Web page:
The Boston Red Sox bullpen has been a nice surprise this year. They’ve suffered some hiccups but have been one of the better relief corps in the majors. One of the main reasons for their dominance has been a surprise? Robby Scott.
The Boston bullpen has a clear ace in Craig Kimbrel, who has a 0.96 earned run average, 0.43 walks plus hits per inning pitched (WHIP) and 35 strikeouts in 18 2/3 innings.
While those numbers are good enough to easily top any roster, Scott isn’t far behind in some of those categories. He’s only pitched 10 1/3 innings and has just nine strikeouts, but has a close WHIP (0.68). Even more impressive, the left-hander’s ERA sits at 0.87.
While 10 1/3 innings might be a limited sample, 16 1/3 innings are a bit more indicative.
Last season, Scott threw six innings in the majors and didn’t allow a run in that time. Combine the two seasons, and the 27-year-old’s ERA is a ridiculous 0.55.
Scott is used mostly just against left-handed hitters. That means he tends to face just one or two batters in an outing. In fact, his 10 1/3 innings this year have come in 18 appearances.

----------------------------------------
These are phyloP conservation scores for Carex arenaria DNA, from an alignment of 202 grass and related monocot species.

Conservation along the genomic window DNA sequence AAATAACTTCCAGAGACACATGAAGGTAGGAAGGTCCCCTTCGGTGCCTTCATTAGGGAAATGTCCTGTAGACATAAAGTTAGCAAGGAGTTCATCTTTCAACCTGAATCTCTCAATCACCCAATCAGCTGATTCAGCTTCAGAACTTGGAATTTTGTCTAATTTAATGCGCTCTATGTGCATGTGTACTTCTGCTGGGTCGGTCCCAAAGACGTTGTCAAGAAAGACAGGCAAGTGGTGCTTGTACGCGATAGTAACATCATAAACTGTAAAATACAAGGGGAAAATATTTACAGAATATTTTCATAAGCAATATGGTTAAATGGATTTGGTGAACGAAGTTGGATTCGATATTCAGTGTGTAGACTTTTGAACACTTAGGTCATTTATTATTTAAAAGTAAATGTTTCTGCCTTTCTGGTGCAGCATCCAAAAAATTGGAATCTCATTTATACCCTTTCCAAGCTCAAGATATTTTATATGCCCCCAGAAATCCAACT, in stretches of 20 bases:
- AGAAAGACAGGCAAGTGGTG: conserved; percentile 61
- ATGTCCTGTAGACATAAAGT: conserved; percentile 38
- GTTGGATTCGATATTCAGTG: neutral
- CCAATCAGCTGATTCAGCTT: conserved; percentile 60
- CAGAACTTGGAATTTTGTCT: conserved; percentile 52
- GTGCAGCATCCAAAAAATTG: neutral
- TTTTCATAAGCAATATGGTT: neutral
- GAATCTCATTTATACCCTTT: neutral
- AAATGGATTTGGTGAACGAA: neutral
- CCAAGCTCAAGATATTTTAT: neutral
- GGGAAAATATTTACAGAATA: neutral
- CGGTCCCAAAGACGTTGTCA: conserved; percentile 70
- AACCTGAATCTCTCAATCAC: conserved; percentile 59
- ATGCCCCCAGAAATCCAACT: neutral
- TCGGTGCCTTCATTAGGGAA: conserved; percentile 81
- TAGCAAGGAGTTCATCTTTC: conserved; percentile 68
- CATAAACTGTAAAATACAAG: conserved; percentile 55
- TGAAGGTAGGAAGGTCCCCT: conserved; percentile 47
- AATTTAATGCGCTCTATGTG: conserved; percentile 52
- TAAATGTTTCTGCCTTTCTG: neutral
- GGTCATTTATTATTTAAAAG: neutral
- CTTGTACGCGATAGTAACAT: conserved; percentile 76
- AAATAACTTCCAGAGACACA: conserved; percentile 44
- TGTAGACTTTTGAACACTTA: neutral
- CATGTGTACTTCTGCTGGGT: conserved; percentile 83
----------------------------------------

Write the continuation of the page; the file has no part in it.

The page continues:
While some may feel this diminishes his value, it may actually make it stronger. First, he’s clearly doing his job. Scott’s opponents are hitting just .121 against him, meaning he tends to leave the mound without allowing any baserunners.
Then there’s the fact that his short outings leave him open to pitching often. Of Scott’s 18 appearances, 12 have seen less than 10 pitches. That gives the Red Sox the option of using him multiple days in a row without much worry of abusing his arm. This is huge when it comes to late-game matchups.
Many people still seem to doubt whether the lefty-specialist is the real deal. No matter what they believe, it’s hard to argue with results, and Robby Scott gets results.